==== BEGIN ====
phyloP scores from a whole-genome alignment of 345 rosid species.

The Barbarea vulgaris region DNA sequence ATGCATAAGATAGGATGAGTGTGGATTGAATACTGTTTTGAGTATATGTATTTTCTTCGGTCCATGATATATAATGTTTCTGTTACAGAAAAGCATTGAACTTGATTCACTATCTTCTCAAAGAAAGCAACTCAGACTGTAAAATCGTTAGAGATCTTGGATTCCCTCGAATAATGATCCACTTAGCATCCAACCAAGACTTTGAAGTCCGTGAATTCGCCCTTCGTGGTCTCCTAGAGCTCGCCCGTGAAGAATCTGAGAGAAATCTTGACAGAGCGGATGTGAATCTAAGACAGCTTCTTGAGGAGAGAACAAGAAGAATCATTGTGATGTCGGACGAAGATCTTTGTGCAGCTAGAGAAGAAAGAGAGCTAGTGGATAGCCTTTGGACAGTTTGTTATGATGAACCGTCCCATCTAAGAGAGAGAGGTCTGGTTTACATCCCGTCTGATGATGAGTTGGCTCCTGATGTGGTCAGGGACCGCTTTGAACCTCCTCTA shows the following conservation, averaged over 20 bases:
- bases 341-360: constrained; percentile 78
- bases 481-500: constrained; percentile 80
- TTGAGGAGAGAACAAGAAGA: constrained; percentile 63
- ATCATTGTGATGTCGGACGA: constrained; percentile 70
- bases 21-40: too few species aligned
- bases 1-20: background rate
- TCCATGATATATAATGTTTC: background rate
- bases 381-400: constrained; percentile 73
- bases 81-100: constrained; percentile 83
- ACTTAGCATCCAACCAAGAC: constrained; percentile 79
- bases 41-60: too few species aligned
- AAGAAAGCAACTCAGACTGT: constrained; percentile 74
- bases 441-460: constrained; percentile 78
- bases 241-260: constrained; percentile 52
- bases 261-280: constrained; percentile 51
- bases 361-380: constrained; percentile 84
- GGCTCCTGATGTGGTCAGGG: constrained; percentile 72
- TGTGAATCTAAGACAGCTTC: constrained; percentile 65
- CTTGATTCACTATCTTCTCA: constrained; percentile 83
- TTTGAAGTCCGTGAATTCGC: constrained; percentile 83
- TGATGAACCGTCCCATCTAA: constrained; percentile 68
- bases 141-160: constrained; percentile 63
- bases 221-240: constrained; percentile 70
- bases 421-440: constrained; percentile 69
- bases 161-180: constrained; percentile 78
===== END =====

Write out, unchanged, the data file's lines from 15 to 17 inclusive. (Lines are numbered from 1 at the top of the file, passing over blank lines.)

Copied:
- bases 441-460: constrained; percentile 78
- bases 241-260: constrained; percentile 52
- bases 261-280: constrained; percentile 51